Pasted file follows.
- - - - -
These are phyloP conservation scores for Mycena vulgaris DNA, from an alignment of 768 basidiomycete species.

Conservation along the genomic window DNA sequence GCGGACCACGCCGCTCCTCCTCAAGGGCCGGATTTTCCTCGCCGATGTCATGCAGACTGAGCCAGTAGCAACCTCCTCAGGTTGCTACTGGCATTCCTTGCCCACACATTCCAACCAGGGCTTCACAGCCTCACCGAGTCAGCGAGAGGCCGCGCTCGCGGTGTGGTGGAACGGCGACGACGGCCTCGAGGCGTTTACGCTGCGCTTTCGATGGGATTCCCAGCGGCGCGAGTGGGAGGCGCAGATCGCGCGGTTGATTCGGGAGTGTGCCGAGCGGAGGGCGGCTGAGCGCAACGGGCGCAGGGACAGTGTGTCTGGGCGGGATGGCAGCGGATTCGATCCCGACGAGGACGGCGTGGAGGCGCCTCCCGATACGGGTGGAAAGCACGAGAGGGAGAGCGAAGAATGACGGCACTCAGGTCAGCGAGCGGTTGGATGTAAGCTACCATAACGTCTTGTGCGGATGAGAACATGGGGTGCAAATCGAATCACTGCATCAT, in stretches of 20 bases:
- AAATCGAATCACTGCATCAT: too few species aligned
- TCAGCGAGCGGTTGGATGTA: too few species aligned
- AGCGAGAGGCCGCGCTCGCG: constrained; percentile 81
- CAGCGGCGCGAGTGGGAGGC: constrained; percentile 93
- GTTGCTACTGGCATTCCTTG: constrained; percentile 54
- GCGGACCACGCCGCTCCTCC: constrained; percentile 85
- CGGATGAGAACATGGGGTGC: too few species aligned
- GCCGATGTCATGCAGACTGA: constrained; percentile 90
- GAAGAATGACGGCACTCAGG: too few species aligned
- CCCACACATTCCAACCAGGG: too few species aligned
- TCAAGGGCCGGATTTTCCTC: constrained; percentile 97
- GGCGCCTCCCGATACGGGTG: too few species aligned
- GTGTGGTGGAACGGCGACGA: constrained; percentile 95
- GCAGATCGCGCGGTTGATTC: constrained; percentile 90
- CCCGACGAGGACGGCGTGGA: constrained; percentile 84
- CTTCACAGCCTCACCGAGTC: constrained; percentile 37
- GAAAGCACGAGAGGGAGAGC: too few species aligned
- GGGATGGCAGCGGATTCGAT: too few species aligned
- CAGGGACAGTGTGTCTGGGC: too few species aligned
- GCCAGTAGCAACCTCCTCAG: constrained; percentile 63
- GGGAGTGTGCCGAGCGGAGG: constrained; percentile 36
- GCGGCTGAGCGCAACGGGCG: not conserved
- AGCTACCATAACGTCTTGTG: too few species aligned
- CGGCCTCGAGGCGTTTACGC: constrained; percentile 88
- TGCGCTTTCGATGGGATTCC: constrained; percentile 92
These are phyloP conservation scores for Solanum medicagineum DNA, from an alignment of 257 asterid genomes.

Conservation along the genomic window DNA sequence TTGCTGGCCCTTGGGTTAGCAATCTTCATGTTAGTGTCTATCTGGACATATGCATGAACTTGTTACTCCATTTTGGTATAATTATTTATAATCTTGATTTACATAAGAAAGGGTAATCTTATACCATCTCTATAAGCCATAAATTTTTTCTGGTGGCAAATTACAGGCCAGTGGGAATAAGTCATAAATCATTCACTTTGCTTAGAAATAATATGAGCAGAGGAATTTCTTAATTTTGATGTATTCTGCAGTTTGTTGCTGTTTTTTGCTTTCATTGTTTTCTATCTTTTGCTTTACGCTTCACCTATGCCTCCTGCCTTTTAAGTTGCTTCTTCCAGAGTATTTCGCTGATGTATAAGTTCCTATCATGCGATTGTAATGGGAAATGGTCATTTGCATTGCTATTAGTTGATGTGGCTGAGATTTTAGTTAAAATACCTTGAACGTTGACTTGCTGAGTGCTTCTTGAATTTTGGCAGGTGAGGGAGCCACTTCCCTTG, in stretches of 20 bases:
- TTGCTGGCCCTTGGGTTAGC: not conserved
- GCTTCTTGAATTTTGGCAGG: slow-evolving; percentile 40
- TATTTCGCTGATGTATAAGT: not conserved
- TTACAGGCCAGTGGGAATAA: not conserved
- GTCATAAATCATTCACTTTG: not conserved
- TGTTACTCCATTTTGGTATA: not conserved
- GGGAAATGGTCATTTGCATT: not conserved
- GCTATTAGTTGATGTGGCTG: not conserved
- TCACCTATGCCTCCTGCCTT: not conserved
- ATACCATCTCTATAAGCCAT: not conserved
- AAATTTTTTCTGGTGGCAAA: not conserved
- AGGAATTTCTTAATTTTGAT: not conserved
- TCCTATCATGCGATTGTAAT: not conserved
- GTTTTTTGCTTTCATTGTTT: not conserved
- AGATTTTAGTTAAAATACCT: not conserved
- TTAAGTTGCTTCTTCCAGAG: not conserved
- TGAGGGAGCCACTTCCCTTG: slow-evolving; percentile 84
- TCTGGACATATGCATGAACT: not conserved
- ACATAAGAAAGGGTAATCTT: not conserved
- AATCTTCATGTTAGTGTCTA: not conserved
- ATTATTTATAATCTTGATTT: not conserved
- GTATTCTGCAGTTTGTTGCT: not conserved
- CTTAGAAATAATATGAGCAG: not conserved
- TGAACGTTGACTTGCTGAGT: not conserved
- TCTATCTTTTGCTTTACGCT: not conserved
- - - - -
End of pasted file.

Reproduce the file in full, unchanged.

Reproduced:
These are phyloP conservation scores for Mycena vulgaris DNA, from an alignment of 768 basidiomycete species.

Conservation along the genomic window DNA sequence GCGGACCACGCCGCTCCTCCTCAAGGGCCGGATTTTCCTCGCCGATGTCATGCAGACTGAGCCAGTAGCAACCTCCTCAGGTTGCTACTGGCATTCCTTGCCCACACATTCCAACCAGGGCTTCACAGCCTCACCGAGTCAGCGAGAGGCCGCGCTCGCGGTGTGGTGGAACGGCGACGACGGCCTCGAGGCGTTTACGCTGCGCTTTCGATGGGATTCCCAGCGGCGCGAGTGGGAGGCGCAGATCGCGCGGTTGATTCGGGAGTGTGCCGAGCGGAGGGCGGCTGAGCGCAACGGGCGCAGGGACAGTGTGTCTGGGCGGGATGGCAGCGGATTCGATCCCGACGAGGACGGCGTGGAGGCGCCTCCCGATACGGGTGGAAAGCACGAGAGGGAGAGCGAAGAATGACGGCACTCAGGTCAGCGAGCGGTTGGATGTAAGCTACCATAACGTCTTGTGCGGATGAGAACATGGGGTGCAAATCGAATCACTGCATCAT, in stretches of 20 bases:
- AAATCGAATCACTGCATCAT: too few species aligned
- TCAGCGAGCGGTTGGATGTA: too few species aligned
- AGCGAGAGGCCGCGCTCGCG: constrained; percentile 81
- CAGCGGCGCGAGTGGGAGGC: constrained; percentile 93
- GTTGCTACTGGCATTCCTTG: constrained; percentile 54
- GCGGACCACGCCGCTCCTCC: constrained; percentile 85
- CGGATGAGAACATGGGGTGC: too few species aligned
- GCCGATGTCATGCAGACTGA: constrained; percentile 90
- GAAGAATGACGGCACTCAGG: too few species aligned
- CCCACACATTCCAACCAGGG: too few species aligned
- TCAAGGGCCGGATTTTCCTC: constrained; percentile 97
- GGCGCCTCCCGATACGGGTG: too few species aligned
- GTGTGGTGGAACGGCGACGA: constrained; percentile 95
- GCAGATCGCGCGGTTGATTC: constrained; percentile 90
- CCCGACGAGGACGGCGTGGA: constrained; percentile 84
- CTTCACAGCCTCACCGAGTC: constrained; percentile 37
- GAAAGCACGAGAGGGAGAGC: too few species aligned
- GGGATGGCAGCGGATTCGAT: too few species aligned
- CAGGGACAGTGTGTCTGGGC: too few species aligned
- GCCAGTAGCAACCTCCTCAG: constrained; percentile 63
- GGGAGTGTGCCGAGCGGAGG: constrained; percentile 36
- GCGGCTGAGCGCAACGGGCG: not conserved
- AGCTACCATAACGTCTTGTG: too few species aligned
- CGGCCTCGAGGCGTTTACGC: constrained; percentile 88
- TGCGCTTTCGATGGGATTCC: constrained; percentile 92
These are phyloP conservation scores for Solanum medicagineum DNA, from an alignment of 257 asterid genomes.

Conservation along the genomic window DNA sequence TTGCTGGCCCTTGGGTTAGCAATCTTCATGTTAGTGTCTATCTGGACATATGCATGAACTTGTTACTCCATTTTGGTATAATTATTTATAATCTTGATTTACATAAGAAAGGGTAATCTTATACCATCTCTATAAGCCATAAATTTTTTCTGGTGGCAAATTACAGGCCAGTGGGAATAAGTCATAAATCATTCACTTTGCTTAGAAATAATATGAGCAGAGGAATTTCTTAATTTTGATGTATTCTGCAGTTTGTTGCTGTTTTTTGCTTTCATTGTTTTCTATCTTTTGCTTTACGCTTCACCTATGCCTCCTGCCTTTTAAGTTGCTTCTTCCAGAGTATTTCGCTGATGTATAAGTTCCTATCATGCGATTGTAATGGGAAATGGTCATTTGCATTGCTATTAGTTGATGTGGCTGAGATTTTAGTTAAAATACCTTGAACGTTGACTTGCTGAGTGCTTCTTGAATTTTGGCAGGTGAGGGAGCCACTTCCCTTG, in stretches of 20 bases:
- TTGCTGGCCCTTGGGTTAGC: not conserved
- GCTTCTTGAATTTTGGCAGG: slow-evolving; percentile 40
- TATTTCGCTGATGTATAAGT: not conserved
- TTACAGGCCAGTGGGAATAA: not conserved
- GTCATAAATCATTCACTTTG: not conserved
- TGTTACTCCATTTTGGTATA: not conserved
- GGGAAATGGTCATTTGCATT: not conserved
- GCTATTAGTTGATGTGGCTG: not conserved
- TCACCTATGCCTCCTGCCTT: not conserved
- ATACCATCTCTATAAGCCAT: not conserved
- AAATTTTTTCTGGTGGCAAA: not conserved
- AGGAATTTCTTAATTTTGAT: not conserved
- TCCTATCATGCGATTGTAAT: not conserved
- GTTTTTTGCTTTCATTGTTT: not conserved
- AGATTTTAGTTAAAATACCT: not conserved
- TTAAGTTGCTTCTTCCAGAG: not conserved
- TGAGGGAGCCACTTCCCTTG: slow-evolving; percentile 84
- TCTGGACATATGCATGAACT: not conserved
- ACATAAGAAAGGGTAATCTT: not conserved
- AATCTTCATGTTAGTGTCTA: not conserved
- ATTATTTATAATCTTGATTT: not conserved
- GTATTCTGCAGTTTGTTGCT: not conserved
- CTTAGAAATAATATGAGCAG: not conserved
- TGAACGTTGACTTGCTGAGT: not conserved
- TCTATCTTTTGCTTTACGCT: not conserved